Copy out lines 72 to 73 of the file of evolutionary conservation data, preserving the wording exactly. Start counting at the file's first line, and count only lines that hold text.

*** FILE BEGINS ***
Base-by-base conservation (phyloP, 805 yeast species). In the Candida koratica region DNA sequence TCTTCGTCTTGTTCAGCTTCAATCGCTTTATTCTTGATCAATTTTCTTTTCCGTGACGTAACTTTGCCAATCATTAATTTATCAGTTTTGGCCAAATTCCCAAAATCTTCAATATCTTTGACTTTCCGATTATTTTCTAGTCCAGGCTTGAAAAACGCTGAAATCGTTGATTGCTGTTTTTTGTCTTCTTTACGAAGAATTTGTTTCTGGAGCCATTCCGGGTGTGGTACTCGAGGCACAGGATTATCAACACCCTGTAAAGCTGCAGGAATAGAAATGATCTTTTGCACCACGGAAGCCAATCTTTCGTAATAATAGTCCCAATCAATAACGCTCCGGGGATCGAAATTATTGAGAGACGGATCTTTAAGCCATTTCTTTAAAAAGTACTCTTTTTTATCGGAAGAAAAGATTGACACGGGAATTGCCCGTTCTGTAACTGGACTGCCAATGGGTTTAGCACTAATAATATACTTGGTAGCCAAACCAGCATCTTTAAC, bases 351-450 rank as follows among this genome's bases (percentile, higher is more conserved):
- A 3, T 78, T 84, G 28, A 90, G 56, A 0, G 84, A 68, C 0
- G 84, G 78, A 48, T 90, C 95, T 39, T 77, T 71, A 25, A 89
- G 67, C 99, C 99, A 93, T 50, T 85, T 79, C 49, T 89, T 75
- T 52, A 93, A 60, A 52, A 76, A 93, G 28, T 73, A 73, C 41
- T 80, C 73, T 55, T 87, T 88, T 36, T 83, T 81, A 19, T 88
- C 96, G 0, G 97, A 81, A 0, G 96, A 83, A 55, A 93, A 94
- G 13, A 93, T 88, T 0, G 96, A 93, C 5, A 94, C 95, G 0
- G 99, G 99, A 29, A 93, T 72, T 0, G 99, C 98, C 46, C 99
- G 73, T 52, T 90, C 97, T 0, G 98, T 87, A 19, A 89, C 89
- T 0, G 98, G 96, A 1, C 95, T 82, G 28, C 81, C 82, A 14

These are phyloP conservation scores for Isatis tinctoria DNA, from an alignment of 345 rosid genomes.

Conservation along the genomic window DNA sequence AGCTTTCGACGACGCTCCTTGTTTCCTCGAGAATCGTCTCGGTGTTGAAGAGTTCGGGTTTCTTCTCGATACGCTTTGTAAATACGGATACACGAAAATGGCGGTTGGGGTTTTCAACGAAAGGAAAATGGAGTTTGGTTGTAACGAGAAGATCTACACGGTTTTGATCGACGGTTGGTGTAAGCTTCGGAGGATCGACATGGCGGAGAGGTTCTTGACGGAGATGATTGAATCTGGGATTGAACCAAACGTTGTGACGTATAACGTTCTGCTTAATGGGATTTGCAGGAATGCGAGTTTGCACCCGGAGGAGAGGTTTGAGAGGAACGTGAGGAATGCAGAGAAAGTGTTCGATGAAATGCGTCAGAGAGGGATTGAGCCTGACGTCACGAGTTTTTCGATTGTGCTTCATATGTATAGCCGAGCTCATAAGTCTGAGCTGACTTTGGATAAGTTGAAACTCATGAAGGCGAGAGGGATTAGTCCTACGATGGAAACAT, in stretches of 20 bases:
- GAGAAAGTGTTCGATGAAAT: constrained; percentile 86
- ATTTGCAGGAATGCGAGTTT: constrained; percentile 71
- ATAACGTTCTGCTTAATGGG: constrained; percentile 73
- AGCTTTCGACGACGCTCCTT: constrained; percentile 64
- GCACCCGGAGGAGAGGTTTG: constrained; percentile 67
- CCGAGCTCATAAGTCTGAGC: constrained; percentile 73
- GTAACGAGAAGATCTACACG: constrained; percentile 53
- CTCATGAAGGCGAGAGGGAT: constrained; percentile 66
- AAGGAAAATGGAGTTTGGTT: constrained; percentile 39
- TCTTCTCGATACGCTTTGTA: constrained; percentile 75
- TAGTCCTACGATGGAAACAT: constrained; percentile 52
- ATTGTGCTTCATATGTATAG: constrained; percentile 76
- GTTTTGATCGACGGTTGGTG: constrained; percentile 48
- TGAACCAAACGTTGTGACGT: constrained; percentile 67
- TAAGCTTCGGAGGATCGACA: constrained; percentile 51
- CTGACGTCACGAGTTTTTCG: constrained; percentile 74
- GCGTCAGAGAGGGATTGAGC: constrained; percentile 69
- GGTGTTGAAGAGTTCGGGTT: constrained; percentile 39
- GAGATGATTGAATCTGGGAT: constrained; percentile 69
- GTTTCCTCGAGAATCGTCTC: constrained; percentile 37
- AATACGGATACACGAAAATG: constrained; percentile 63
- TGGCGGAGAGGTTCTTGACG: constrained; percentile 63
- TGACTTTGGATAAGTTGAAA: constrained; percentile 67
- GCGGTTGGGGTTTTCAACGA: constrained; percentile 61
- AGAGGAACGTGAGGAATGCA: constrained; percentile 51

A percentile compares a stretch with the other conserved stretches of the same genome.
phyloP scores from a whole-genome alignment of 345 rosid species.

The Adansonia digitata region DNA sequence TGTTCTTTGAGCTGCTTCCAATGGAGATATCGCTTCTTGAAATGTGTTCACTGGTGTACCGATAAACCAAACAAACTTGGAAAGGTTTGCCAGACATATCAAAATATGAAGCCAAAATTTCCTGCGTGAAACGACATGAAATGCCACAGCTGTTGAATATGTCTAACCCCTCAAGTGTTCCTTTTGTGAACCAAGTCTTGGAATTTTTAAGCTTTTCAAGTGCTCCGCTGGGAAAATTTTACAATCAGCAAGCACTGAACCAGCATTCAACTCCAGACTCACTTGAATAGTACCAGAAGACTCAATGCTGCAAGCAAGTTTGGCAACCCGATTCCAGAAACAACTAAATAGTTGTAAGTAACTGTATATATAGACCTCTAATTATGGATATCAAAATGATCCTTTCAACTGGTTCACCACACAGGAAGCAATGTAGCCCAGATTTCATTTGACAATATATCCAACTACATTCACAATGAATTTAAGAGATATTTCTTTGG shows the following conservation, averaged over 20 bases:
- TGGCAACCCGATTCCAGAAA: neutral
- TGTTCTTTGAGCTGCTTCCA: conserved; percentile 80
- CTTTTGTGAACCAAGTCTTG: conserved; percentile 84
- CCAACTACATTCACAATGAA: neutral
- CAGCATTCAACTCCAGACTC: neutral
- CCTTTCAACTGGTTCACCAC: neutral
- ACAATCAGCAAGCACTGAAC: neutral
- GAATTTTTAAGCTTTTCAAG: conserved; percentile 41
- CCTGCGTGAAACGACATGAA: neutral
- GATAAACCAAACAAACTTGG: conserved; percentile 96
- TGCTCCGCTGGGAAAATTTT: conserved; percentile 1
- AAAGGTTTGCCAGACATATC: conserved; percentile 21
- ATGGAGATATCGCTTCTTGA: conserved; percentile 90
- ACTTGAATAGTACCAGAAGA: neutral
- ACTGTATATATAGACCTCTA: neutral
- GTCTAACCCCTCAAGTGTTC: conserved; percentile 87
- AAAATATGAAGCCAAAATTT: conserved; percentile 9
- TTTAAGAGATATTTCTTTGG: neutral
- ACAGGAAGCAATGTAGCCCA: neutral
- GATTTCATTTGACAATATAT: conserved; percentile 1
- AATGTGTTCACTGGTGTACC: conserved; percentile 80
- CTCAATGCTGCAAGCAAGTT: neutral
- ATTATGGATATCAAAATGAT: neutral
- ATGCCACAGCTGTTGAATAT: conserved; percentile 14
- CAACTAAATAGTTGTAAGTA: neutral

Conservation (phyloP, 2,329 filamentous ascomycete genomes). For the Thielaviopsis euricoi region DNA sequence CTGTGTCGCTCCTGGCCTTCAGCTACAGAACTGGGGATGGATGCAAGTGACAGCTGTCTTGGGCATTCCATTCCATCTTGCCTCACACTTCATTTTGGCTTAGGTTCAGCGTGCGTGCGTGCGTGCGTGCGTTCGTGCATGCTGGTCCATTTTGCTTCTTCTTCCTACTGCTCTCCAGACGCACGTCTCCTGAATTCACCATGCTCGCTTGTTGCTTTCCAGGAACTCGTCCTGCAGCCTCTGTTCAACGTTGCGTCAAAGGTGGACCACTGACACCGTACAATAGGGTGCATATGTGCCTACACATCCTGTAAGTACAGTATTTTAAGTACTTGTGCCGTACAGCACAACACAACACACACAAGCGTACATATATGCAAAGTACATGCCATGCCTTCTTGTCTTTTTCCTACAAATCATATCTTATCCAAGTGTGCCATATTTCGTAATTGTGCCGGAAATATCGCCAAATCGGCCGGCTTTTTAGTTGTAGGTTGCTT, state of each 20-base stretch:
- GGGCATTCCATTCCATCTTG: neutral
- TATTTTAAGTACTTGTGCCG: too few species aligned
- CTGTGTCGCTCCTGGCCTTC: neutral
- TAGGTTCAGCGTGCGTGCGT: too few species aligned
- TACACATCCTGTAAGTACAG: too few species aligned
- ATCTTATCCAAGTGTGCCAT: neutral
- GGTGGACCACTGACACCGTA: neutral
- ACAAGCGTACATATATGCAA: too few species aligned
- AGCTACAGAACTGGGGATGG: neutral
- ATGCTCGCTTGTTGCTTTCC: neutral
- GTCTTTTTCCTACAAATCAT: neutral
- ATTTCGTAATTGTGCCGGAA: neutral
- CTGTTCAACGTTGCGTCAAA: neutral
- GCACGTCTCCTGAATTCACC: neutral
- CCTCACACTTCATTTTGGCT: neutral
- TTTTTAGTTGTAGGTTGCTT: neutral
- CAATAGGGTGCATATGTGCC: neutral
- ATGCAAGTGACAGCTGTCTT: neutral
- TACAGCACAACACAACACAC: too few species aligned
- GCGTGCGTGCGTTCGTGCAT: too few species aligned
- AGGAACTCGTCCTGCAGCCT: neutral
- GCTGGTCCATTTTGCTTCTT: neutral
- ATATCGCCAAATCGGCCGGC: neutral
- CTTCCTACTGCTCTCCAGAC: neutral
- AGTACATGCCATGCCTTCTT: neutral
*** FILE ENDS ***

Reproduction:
- TACACATCCTGTAAGTACAG: too few species aligned
- ATCTTATCCAAGTGTGCCAT: neutral